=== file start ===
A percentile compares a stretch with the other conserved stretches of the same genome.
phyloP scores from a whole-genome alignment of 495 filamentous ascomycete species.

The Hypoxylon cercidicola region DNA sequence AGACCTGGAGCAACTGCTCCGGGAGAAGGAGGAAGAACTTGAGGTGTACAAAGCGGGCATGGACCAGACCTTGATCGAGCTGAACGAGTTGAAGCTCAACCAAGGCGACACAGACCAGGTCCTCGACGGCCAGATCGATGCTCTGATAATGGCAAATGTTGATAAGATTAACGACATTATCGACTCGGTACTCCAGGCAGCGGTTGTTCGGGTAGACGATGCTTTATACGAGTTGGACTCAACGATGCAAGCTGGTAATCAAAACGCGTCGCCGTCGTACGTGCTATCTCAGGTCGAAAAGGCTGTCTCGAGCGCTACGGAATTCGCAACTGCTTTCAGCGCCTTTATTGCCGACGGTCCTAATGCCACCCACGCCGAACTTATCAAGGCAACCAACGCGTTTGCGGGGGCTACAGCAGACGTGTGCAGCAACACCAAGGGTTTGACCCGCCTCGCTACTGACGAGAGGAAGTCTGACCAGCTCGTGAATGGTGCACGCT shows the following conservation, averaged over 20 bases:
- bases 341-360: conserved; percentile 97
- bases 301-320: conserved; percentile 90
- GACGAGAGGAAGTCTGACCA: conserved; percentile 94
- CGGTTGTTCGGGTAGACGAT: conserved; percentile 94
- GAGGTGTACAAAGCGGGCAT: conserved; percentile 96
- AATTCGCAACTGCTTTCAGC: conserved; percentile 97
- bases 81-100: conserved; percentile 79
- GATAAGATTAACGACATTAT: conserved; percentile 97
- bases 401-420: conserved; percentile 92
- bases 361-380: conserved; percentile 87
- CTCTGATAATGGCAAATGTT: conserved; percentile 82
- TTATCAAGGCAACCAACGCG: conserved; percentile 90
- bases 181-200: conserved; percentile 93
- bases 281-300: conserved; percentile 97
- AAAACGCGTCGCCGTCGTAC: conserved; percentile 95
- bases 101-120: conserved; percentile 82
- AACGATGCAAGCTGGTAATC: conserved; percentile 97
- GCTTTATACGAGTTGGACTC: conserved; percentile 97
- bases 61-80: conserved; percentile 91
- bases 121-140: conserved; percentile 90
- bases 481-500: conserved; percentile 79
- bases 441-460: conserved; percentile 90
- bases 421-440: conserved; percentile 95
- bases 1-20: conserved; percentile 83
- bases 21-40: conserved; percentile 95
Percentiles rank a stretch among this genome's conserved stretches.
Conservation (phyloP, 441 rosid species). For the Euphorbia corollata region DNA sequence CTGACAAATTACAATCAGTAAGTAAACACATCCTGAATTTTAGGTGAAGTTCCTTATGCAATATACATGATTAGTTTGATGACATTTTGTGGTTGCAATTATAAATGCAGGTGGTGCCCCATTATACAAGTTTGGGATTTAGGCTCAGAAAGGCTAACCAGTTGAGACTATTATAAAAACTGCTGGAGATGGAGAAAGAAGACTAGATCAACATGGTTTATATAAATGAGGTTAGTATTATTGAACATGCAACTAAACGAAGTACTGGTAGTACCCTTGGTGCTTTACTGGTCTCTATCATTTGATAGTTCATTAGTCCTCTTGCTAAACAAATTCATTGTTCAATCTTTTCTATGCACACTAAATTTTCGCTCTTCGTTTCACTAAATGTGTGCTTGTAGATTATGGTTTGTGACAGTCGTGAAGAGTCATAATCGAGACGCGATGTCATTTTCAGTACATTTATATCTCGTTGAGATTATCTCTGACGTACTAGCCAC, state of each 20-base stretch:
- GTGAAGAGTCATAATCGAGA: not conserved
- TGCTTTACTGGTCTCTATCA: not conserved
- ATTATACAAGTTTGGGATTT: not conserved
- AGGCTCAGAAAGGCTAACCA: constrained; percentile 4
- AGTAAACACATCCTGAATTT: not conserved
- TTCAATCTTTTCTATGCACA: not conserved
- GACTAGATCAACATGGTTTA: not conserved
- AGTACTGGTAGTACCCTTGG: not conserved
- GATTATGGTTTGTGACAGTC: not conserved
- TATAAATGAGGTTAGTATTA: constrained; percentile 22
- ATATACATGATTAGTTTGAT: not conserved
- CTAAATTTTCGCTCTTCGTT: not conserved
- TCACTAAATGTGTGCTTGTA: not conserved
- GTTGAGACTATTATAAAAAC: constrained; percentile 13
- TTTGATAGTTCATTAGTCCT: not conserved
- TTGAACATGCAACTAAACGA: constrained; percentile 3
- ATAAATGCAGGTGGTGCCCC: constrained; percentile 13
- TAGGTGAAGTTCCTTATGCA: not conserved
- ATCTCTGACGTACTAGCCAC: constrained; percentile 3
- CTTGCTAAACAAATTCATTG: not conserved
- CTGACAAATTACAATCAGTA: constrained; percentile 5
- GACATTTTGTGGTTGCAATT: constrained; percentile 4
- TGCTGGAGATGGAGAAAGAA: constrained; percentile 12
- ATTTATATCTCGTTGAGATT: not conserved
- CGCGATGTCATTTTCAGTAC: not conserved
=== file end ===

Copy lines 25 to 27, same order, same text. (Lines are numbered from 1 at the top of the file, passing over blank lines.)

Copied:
- bases 441-460: conserved; percentile 90
- bases 421-440: conserved; percentile 95
- bases 1-20: conserved; percentile 83